I like to keep my puppies in the house for many reasons. The main reason is that my hunting dogs are also part of my family. They need to learn at a young age that thee are certain things that are acceptable in the house and certain things that are not. Also I like to have my dogs in the house because is builds a handler to dog bond quickly. But having a high-energy puppy in the house can be a little overwhelming and messy. If you’re patient, consistent, and fair you will build an obedient and confident dog faster than one that lives in the kennel. In my opinion, we as hunters ask a lot of our dogs so why not let them enjoy a little nap at your feet while you’re watching tv with the rest of the family. A quick note about puppy toys; you need to limit your puppy’s number of and access to toys. Some toys can cause problems for what we’re trying to do. For example, a squeaky toy encourages biting down and, in turn, can cause hard mouth. If the pup has more toys that Petco then he might not become as excited about the training tools that he sees as toys. My dogs have Kong food toys and NylaBone chew toys. I limit access to Kong toys to only when in the kennel but the chew bones are always out. Certain toys can even cause harm to a puppy if not supervised so please do your research. The first step to brining a puppy into the house is teaching it that the house in not a bathroom. This is simple but, like anything else, takes a little time and patience. The rule that you’re trying to teach a puppy is that going to the bathroom inside, or on your patio, don’t get rewarded. Instead relieving themselves in whatever area you have chosen gets the pup treats, praise, and even play time. I keep my puppies in a kennel when I cannot watch them, and I know after an hour or two the puppy will need to go use the restroom. I recommend using a puppy crate or a crate with a partition limiting the amount of room the puppy has. If he has too much room he will just go to the bathroom in the corner of the kennel. It sounds gross, but when a puppy pees on themselves its a self correcting action. If the puppy is small enough, I will take him out of his kennel and carry him outside to the bathroom area. When he relieves himself, I give a treat and praise, but I continue to walk around that area because 9 times out of 10 he’s not done yet. I spend time with the puppy until he has gone number 2 and once he has I praise, give treats, and will even play fetch if the dog will bring it back. We then go back inside and I let the puppy hangout with me and play in the house for a little bit as another reward. After about 30 minutes to an hour (depending on age) I put the puppy back into the kennel and repeat the process a few hours later. If you do this right he will hurry up and go to the bathroom every time you take him out. I also use the cue “go potty”. The pup will eventually understand this word and when you’re in a hurry or about to leave on a long trip they know that they should go use the restroom. Now, the puppy will have an accident so just get ready. The right thing to do is to scoop the puppy up and calmly go out to the approved potty area and give him the cue “go potty” and reward when he does. Don’t scold, yell, or rub his nose in it. This will just make it to where he’s afraid to use the bathroom in front of you. Also, if you find the mess and didn’t catch the puppy doing it then just clean it up, stay calm, and move on. Once the puppy has had many positive repetitions and is starting to catch on then I will swat my puppy on the butt if I catch them in the act. But I only correct them IF I catch them in the act. The amount of time it takes to house break a dog depends on each dog and how consistent you are about letting the puppy out. Just stick with the plan described above and soon enough the puppy wont be soiling the house. If the puppy develops a chronic problem of soiling the kennel, put the dog food on the ground of the kennel for feeding. If the puppy pees then it’ll be a self correction and wont be able to eat. Only do this though if it becomes a major problem, don’t do this if the puppy has had a few accidents in the kennel because this will happen.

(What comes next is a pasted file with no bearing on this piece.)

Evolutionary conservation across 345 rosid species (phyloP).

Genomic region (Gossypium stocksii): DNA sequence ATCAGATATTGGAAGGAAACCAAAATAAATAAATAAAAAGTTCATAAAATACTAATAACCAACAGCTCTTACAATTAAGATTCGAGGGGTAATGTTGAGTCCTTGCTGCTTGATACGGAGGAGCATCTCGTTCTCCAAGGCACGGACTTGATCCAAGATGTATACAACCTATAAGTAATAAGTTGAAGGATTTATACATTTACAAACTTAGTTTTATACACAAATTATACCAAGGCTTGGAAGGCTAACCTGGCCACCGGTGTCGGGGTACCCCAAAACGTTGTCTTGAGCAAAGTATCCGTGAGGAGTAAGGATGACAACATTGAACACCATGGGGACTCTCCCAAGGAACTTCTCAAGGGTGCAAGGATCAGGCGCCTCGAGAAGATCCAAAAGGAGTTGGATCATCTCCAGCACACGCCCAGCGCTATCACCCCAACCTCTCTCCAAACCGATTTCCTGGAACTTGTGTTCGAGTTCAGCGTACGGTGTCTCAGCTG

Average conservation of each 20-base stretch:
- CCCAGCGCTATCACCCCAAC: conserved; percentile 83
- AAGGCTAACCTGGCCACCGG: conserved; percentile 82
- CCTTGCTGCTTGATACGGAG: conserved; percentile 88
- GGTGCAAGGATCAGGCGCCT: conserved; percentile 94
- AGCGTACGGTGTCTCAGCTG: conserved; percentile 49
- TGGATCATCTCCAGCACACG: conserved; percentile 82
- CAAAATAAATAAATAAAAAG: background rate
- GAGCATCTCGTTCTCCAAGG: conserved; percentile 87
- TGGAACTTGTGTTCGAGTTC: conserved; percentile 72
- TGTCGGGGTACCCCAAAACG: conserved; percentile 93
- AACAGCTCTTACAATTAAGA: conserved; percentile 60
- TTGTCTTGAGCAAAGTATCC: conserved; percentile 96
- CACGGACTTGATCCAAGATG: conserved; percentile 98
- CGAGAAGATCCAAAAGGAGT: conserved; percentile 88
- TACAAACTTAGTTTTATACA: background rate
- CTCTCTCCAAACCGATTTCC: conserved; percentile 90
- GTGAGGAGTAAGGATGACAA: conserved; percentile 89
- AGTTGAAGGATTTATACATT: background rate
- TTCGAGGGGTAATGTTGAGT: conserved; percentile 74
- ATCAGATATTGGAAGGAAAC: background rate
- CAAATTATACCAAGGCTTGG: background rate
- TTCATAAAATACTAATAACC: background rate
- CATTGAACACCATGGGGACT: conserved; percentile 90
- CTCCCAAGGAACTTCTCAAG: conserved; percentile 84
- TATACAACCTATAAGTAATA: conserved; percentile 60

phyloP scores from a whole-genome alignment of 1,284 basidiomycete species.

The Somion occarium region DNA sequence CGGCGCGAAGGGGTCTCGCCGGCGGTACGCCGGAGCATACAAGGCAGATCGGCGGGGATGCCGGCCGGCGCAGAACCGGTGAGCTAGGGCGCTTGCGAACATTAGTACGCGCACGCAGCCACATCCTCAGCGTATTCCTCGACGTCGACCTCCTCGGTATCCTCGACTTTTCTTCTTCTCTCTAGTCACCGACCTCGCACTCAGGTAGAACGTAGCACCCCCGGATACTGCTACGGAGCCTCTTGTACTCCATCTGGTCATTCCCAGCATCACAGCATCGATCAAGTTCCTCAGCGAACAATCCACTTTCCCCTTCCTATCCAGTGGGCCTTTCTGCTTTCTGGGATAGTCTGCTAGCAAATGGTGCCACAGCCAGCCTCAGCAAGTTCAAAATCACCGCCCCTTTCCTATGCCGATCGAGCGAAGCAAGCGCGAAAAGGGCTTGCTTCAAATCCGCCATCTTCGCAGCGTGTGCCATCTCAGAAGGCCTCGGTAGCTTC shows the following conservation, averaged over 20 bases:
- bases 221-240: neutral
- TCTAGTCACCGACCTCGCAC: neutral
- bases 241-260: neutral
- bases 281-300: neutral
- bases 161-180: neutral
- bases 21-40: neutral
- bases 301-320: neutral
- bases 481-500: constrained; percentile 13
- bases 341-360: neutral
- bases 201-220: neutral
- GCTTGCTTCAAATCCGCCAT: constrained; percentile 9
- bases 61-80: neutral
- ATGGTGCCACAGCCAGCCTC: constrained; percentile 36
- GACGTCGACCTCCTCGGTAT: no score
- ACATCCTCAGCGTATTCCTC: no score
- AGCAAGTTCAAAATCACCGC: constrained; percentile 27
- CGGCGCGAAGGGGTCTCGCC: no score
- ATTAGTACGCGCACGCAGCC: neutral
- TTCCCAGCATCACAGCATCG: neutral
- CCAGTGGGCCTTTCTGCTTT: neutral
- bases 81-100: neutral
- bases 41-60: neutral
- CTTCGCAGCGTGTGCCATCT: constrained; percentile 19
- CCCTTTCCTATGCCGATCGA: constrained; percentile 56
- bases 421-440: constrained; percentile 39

The first command I teach my puppies is “kennel”. Having a young puppy willingly walk into a kennel is a nice way to confine the puppy when you don’t have time to be watching your puppies every move. This will be the puppy’s quiet place and there will not be any direct corrections at this point in the kennel. We want the dog to enjoy the kennel and relax when its alone. I first start by teaching this with treats and a kong toy(s). I get the puppy’s attention with the treats and just throw the food into the back on the kennel, when he enters the kennel I say “kennel” and treat him again. I don’t shut the door for the first few times I do this. After he’s reliably going into the kennel with seeing treats thrown into the kennel I then will hold his collar, throw treats into the kennel, and restrain for half a second or a full second. Once I release the dog I say “kennel”. This strengthens the command by saying the word, the dog performs the action, and then gets rewarded. As long as the puppy is willing to stay in the kennel I will continue to feed him treats or his food. After he’s going in and out confidently I will close the door for a second, treat through the door, then open the door and treat again. When you have to put the dog in his kennel because you are leaving for work or just need him to be put up I’d recommend playing this treat tossing game and if its feeding time then give him his bowl of food. If its not feeding time, I give my dogs a chew bone or a kong full of food to keep them entertained. I keep the kennel by my bed or couch with a towel over the kennel when I’m sleeping for the first week or so when raising the puppy so I can hear if he whines, or starts to rustle around. When you hear him to start rusting around and he’s been kenneled for a few hours, wake up and do the potty training procedures. Ideally you are able to take the dog out to use the bathroom before he starts to whine. If the puppy starts to whine or bark and you know he doesn’t have to use the bathroom I will gently rock the kennel and say gently say “quiet” or “hush”. And when he settles down again I verbally praise and go back to sleep. The goal here is to have the puppy love the kennel and not bark or whine. Barking is a self rewarding activity so if you let the puppy bark and say “he’ll grow out of it”, unfortunately you’re wrong. The protocol for barking in the kennel is just tap on top of say “hush” to interrupt the action and praise or reward when he settles down. In the future if barking becomes a major issue I’ll permit a bark collar but only do this after the dog loves his kennel and is collar conditioned. A note about a Kong: I use a kong as a food puzzle toy to reward my dogs for being in a kennel. Instead of barking they’re chewing on the toy and being quiet. To fill a kong I don’t use the expensive squeeze filling or any of the fancy fillers you will find online. I simply fill it with the dogs food, put a bacon flavored treat in the middle, fill it with water, let it drain and then freeze it. Then when I want to give the dog his kong I just put a little peanut butter at the big opening to encourage chewing.